4
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This is one of the (many) utilitarian classes I have that I use with my ASP.NET sites.

The basis of this one is to make gathering certain tokens that I use periodically, to make URL's more friendly.

It's pretty simple, and should be quite obvious. I use it to make URL's a little more friendly. (/Id/SomeKey/SomeValue/OtherKey/OtherValue/) It returns Id and creates a dictionary for the remaining pairs of Key and Value.

public class RouteUtilities
{
    public static Dictionary<string, string> GetRouteKeyValuePairs(RouteValueDictionary dataTokens, int startIndex)
    {
        Dictionary<string, string> routeItems = new Dictionary<string, string>();
        List<string> segments = GetRouteSegments(dataTokens);

        for (int i = startIndex; i < segments.Count; i += 2)
        {
            routeItems.Add(segments[i], segments[i + 1]);
        }

        return routeItems;
    }

    public static List<string> GetRouteSegments(RouteValueDictionary dataTokens) => (List<string>)dataTokens["FriendlyUrlSegments"];

    public static bool GetIdAndKeys(RouteValueDictionary dataTokens, out int id, out Dictionary<string, string> keys)
    {
        if (dataTokens.Count > 0)
        {
            Dictionary<string, string> routeItems = GetRouteKeyValuePairs(dataTokens, 1);
            List<string> routeSegments = GetRouteSegments(dataTokens);

            if (routeSegments.Count > 0)
            {
                id = Convert.ToInt32(routeSegments[0]);
                keys = GetRouteKeyValuePairs(dataTokens, 1);
                return true;
            }
        }

        id = 0;
        keys = null;
        return false;
    }
}
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3
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In GetIdAndKeys(), you do the default initialization of the out variables just before the default return. I find it is usually better to initialize these variables at the top of the method because many methods will have multiple early return conditions, as well as a default return value. Doing the default initialization at the beginning of the method prevents needing to do it in multiple places, and aids in consistency if the specific method does not have this problem.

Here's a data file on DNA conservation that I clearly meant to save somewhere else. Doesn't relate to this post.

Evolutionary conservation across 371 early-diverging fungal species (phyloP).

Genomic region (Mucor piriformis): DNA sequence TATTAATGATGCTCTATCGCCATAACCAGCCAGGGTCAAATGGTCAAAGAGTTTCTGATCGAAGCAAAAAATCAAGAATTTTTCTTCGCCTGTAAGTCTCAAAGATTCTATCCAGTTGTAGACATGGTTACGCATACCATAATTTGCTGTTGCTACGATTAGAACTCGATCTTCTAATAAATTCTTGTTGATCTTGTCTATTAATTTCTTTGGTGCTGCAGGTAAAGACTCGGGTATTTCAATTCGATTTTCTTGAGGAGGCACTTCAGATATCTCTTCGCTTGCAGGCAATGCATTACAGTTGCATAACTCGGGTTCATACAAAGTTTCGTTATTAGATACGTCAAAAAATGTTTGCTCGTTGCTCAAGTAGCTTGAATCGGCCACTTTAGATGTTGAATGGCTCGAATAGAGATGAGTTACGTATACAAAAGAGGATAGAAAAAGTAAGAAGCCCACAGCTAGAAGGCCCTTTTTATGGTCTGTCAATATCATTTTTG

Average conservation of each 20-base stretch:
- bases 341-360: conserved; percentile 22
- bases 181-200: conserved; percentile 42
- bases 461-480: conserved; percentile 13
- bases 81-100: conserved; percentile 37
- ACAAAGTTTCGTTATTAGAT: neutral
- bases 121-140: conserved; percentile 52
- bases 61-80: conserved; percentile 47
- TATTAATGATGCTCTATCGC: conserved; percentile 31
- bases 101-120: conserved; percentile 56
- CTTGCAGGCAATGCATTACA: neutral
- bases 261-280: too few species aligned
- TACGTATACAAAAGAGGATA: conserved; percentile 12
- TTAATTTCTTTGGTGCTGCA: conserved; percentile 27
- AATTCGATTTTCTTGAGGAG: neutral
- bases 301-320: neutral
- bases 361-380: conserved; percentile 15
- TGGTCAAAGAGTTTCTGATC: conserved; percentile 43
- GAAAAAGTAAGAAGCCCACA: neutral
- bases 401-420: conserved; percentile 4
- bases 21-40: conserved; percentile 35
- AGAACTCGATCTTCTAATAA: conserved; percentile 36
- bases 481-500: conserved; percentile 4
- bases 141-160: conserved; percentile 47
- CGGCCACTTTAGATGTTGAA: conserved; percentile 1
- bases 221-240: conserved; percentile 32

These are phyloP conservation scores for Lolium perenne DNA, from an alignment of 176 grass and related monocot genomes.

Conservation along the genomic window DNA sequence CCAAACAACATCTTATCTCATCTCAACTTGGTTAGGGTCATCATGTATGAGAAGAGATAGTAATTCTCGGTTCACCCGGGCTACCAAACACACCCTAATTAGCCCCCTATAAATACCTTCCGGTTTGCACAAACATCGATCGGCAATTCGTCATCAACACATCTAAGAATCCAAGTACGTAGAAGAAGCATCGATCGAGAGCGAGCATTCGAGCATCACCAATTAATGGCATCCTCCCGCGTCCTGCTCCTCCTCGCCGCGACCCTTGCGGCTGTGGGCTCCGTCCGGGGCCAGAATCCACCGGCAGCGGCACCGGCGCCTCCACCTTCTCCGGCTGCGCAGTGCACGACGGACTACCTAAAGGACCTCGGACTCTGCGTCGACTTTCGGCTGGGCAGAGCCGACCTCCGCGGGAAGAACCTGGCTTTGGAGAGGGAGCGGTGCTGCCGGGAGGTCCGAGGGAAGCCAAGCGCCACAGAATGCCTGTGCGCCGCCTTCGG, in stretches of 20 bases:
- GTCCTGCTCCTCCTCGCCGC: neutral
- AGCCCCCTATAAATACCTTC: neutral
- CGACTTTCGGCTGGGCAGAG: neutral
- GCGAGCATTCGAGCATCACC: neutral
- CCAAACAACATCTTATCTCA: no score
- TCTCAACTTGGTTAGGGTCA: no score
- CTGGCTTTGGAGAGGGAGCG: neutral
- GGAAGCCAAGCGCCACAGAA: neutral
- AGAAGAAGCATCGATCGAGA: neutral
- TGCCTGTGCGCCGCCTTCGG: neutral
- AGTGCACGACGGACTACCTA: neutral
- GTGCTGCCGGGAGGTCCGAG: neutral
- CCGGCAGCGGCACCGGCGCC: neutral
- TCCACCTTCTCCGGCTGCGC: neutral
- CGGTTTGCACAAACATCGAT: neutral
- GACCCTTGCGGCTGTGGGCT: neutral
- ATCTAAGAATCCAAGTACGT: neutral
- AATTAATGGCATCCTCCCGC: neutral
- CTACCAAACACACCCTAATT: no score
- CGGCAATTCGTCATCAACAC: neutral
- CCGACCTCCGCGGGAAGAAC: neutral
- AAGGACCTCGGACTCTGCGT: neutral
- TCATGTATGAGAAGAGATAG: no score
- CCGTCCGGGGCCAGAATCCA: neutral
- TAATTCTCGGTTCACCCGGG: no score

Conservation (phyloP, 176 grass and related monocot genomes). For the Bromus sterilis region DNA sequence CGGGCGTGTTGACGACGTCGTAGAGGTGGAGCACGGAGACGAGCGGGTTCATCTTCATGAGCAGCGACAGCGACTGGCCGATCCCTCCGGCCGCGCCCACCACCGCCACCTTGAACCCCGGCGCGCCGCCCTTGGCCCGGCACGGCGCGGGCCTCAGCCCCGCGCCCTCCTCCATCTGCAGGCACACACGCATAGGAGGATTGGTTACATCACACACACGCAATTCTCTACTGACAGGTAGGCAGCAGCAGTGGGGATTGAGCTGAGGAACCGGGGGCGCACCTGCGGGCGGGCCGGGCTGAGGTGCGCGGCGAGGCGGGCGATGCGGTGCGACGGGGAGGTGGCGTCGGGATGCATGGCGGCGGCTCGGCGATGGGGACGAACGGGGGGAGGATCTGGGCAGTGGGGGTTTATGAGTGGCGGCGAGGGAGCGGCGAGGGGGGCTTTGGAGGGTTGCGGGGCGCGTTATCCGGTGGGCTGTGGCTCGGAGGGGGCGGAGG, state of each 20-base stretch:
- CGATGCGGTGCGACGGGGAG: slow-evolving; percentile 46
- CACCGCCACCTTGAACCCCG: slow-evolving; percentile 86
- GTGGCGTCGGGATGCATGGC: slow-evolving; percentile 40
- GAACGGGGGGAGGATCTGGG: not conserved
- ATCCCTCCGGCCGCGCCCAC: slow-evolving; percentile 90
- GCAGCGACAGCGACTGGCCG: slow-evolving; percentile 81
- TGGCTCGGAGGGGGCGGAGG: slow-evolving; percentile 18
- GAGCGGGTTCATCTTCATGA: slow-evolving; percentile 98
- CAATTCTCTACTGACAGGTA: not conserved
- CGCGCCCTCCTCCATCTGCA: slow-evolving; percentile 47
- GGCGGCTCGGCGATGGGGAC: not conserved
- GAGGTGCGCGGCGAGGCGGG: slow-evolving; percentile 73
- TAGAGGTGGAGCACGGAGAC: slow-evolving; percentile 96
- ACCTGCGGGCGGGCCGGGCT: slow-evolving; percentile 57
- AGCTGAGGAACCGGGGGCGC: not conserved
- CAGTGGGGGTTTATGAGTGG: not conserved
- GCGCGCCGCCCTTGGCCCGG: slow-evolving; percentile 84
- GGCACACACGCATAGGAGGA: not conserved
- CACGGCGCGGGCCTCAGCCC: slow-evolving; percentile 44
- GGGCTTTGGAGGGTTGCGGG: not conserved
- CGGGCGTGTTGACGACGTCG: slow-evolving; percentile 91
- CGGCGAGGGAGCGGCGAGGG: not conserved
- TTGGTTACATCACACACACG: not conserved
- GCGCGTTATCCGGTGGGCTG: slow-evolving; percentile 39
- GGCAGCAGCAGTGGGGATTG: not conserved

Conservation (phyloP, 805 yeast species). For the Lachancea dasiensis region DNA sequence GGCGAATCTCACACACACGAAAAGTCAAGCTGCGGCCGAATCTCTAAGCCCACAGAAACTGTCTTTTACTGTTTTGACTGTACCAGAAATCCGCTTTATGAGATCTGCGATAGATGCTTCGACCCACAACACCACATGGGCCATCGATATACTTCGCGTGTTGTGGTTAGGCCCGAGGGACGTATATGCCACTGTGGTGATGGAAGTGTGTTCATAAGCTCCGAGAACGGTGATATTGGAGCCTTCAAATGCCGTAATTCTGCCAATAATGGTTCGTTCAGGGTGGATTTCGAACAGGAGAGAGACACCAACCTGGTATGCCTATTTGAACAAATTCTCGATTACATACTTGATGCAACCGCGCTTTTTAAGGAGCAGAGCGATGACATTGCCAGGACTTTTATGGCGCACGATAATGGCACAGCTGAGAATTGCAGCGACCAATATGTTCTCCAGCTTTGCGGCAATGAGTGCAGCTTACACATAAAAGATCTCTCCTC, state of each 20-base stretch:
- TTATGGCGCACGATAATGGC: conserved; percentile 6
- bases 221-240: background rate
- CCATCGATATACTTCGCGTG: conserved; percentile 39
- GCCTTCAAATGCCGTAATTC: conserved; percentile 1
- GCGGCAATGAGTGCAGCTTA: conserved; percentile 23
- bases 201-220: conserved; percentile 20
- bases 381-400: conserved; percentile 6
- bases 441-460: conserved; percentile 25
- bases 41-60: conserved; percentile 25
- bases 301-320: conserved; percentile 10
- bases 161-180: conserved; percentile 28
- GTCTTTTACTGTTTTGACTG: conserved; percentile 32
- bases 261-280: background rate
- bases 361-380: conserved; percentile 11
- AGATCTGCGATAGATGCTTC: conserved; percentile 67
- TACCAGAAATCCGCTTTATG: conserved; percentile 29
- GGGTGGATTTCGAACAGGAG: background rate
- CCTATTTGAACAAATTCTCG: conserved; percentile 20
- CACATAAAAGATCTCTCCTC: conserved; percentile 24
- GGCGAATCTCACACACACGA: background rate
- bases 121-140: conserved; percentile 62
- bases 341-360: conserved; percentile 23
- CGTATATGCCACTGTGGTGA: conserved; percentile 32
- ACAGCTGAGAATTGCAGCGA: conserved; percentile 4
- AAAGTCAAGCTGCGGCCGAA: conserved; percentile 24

public static bool GetIdAndKeys(RouteValueDictionary dataTokens, out int id, out Dictionary<string, string> keys)
{
    id = 0;
    keys = null;

    if (dataTokens.Count > 0)
    {
        // re-assign and return
    }

    return false;  // use default values
}
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3
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I must first say that I am an hater of the out functionality because it makes your code look awful. Given that, I would change your GetIdAndKeys method to the following, if you don't want to create a class for the result...:

public static Tuple<int, Dictionary<string, string>> GetIdAndKeys(RouteValueDictionary dataTokens)
{
    if (dataTokens.Count > 0)
    {
        Dictionary<string, string> routeItems = GetRouteKeyValuePairs(dataTokens, 1);
        List<string> routeSegments = GetRouteSegments(dataTokens);

        if (routeSegments.Count > 0)
        {
            return Tuple.Create(
                Convert.ToInt32(routeSegments[0]), 
                GetRouteKeyValuePairs(dataTokens, 1)
            );
        }
    }
    return null;
}
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2
  • \$\begingroup\$ While this is a fine answer, unfortunately I cannot change all the code that depends on this functionality to be guaranteed as it is now. Plus, I prefer out parameters as it follows the TryParse style better. \$\endgroup\$ – Der Kommissar Nov 27 '15 at 20:15
  • \$\begingroup\$ @EBrown Yep When I said I hate out it also applyies to TryParse, especially when they simply could return a nullable int for the int "tryparse", for example... \$\endgroup\$ – Bruno Costa Nov 27 '15 at 20:19

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